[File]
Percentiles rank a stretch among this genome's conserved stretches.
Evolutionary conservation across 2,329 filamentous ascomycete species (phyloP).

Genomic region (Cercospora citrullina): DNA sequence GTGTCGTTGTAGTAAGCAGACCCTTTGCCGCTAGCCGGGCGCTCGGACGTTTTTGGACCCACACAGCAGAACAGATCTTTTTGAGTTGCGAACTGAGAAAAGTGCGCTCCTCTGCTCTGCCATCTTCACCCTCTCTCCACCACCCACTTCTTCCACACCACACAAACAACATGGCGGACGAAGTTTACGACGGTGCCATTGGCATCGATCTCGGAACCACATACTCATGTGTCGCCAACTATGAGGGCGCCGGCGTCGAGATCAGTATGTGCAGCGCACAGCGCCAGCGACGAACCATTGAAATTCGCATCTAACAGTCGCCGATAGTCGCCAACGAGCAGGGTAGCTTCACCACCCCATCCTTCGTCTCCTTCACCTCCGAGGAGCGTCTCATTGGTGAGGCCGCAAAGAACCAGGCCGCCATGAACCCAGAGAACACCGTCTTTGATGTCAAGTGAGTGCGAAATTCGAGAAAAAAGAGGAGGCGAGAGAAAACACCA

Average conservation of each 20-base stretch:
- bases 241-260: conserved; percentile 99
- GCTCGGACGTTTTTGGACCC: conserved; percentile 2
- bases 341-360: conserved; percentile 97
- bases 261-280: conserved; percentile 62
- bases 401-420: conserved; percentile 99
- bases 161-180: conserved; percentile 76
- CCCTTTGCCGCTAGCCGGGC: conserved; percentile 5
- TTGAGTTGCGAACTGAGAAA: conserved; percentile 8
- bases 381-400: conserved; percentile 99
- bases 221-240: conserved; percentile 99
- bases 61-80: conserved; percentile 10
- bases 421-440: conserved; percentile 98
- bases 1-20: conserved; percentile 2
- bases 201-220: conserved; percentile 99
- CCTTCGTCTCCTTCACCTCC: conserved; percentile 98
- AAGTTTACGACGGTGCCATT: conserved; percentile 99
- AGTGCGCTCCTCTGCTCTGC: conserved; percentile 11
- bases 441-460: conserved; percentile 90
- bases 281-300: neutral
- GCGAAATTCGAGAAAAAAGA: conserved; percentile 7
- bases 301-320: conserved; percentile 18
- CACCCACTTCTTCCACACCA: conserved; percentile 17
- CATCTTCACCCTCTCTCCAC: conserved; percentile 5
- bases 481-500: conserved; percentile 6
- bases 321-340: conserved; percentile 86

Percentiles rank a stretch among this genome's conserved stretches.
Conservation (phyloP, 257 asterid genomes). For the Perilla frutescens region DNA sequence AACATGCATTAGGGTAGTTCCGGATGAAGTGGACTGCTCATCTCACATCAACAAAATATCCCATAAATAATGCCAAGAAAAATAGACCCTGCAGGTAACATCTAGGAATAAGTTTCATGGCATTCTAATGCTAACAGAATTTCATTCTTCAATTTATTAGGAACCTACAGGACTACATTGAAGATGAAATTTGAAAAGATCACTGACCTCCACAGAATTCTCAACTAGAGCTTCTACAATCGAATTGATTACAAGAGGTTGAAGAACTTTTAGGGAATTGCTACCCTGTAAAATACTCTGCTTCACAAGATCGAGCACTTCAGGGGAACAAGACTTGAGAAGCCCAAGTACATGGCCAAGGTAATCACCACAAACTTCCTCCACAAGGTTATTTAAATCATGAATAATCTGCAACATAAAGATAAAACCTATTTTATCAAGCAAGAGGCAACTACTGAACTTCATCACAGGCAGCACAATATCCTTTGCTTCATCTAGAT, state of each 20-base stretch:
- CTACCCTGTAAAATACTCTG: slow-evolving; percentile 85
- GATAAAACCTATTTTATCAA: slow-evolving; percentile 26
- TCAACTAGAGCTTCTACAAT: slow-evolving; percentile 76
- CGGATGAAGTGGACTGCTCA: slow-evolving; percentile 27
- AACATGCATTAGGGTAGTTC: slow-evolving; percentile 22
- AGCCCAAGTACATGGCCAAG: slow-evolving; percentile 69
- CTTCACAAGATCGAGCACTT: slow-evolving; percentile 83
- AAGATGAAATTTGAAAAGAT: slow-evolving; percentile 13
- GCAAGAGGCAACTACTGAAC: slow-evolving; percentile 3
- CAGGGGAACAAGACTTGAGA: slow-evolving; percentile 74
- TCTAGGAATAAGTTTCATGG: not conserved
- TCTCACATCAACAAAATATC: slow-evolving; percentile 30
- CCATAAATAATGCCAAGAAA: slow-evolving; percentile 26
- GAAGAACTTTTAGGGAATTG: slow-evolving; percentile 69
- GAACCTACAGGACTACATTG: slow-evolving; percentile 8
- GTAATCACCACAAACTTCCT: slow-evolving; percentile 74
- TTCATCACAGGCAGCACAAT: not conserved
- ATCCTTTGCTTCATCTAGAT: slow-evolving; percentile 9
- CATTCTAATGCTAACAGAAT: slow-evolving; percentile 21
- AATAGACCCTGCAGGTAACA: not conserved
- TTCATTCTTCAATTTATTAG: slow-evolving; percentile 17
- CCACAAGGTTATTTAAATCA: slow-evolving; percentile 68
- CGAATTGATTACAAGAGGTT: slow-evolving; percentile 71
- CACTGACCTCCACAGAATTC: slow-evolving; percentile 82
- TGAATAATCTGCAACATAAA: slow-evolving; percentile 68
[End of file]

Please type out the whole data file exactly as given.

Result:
Percentiles rank a stretch among this genome's conserved stretches.
Evolutionary conservation across 2,329 filamentous ascomycete species (phyloP).

Genomic region (Cercospora citrullina): DNA sequence GTGTCGTTGTAGTAAGCAGACCCTTTGCCGCTAGCCGGGCGCTCGGACGTTTTTGGACCCACACAGCAGAACAGATCTTTTTGAGTTGCGAACTGAGAAAAGTGCGCTCCTCTGCTCTGCCATCTTCACCCTCTCTCCACCACCCACTTCTTCCACACCACACAAACAACATGGCGGACGAAGTTTACGACGGTGCCATTGGCATCGATCTCGGAACCACATACTCATGTGTCGCCAACTATGAGGGCGCCGGCGTCGAGATCAGTATGTGCAGCGCACAGCGCCAGCGACGAACCATTGAAATTCGCATCTAACAGTCGCCGATAGTCGCCAACGAGCAGGGTAGCTTCACCACCCCATCCTTCGTCTCCTTCACCTCCGAGGAGCGTCTCATTGGTGAGGCCGCAAAGAACCAGGCCGCCATGAACCCAGAGAACACCGTCTTTGATGTCAAGTGAGTGCGAAATTCGAGAAAAAAGAGGAGGCGAGAGAAAACACCA

Average conservation of each 20-base stretch:
- bases 241-260: conserved; percentile 99
- GCTCGGACGTTTTTGGACCC: conserved; percentile 2
- bases 341-360: conserved; percentile 97
- bases 261-280: conserved; percentile 62
- bases 401-420: conserved; percentile 99
- bases 161-180: conserved; percentile 76
- CCCTTTGCCGCTAGCCGGGC: conserved; percentile 5
- TTGAGTTGCGAACTGAGAAA: conserved; percentile 8
- bases 381-400: conserved; percentile 99
- bases 221-240: conserved; percentile 99
- bases 61-80: conserved; percentile 10
- bases 421-440: conserved; percentile 98
- bases 1-20: conserved; percentile 2
- bases 201-220: conserved; percentile 99
- CCTTCGTCTCCTTCACCTCC: conserved; percentile 98
- AAGTTTACGACGGTGCCATT: conserved; percentile 99
- AGTGCGCTCCTCTGCTCTGC: conserved; percentile 11
- bases 441-460: conserved; percentile 90
- bases 281-300: neutral
- GCGAAATTCGAGAAAAAAGA: conserved; percentile 7
- bases 301-320: conserved; percentile 18
- CACCCACTTCTTCCACACCA: conserved; percentile 17
- CATCTTCACCCTCTCTCCAC: conserved; percentile 5
- bases 481-500: conserved; percentile 6
- bases 321-340: conserved; percentile 86

Percentiles rank a stretch among this genome's conserved stretches.
Conservation (phyloP, 257 asterid genomes). For the Perilla frutescens region DNA sequence AACATGCATTAGGGTAGTTCCGGATGAAGTGGACTGCTCATCTCACATCAACAAAATATCCCATAAATAATGCCAAGAAAAATAGACCCTGCAGGTAACATCTAGGAATAAGTTTCATGGCATTCTAATGCTAACAGAATTTCATTCTTCAATTTATTAGGAACCTACAGGACTACATTGAAGATGAAATTTGAAAAGATCACTGACCTCCACAGAATTCTCAACTAGAGCTTCTACAATCGAATTGATTACAAGAGGTTGAAGAACTTTTAGGGAATTGCTACCCTGTAAAATACTCTGCTTCACAAGATCGAGCACTTCAGGGGAACAAGACTTGAGAAGCCCAAGTACATGGCCAAGGTAATCACCACAAACTTCCTCCACAAGGTTATTTAAATCATGAATAATCTGCAACATAAAGATAAAACCTATTTTATCAAGCAAGAGGCAACTACTGAACTTCATCACAGGCAGCACAATATCCTTTGCTTCATCTAGAT, state of each 20-base stretch:
- CTACCCTGTAAAATACTCTG: slow-evolving; percentile 85
- GATAAAACCTATTTTATCAA: slow-evolving; percentile 26
- TCAACTAGAGCTTCTACAAT: slow-evolving; percentile 76
- CGGATGAAGTGGACTGCTCA: slow-evolving; percentile 27
- AACATGCATTAGGGTAGTTC: slow-evolving; percentile 22
- AGCCCAAGTACATGGCCAAG: slow-evolving; percentile 69
- CTTCACAAGATCGAGCACTT: slow-evolving; percentile 83
- AAGATGAAATTTGAAAAGAT: slow-evolving; percentile 13
- GCAAGAGGCAACTACTGAAC: slow-evolving; percentile 3
- CAGGGGAACAAGACTTGAGA: slow-evolving; percentile 74
- TCTAGGAATAAGTTTCATGG: not conserved
- TCTCACATCAACAAAATATC: slow-evolving; percentile 30
- CCATAAATAATGCCAAGAAA: slow-evolving; percentile 26
- GAAGAACTTTTAGGGAATTG: slow-evolving; percentile 69
- GAACCTACAGGACTACATTG: slow-evolving; percentile 8
- GTAATCACCACAAACTTCCT: slow-evolving; percentile 74
- TTCATCACAGGCAGCACAAT: not conserved
- ATCCTTTGCTTCATCTAGAT: slow-evolving; percentile 9
- CATTCTAATGCTAACAGAAT: slow-evolving; percentile 21
- AATAGACCCTGCAGGTAACA: not conserved
- TTCATTCTTCAATTTATTAG: slow-evolving; percentile 17
- CCACAAGGTTATTTAAATCA: slow-evolving; percentile 68
- CGAATTGATTACAAGAGGTT: slow-evolving; percentile 71
- CACTGACCTCCACAGAATTC: slow-evolving; percentile 82
- TGAATAATCTGCAACATAAA: slow-evolving; percentile 68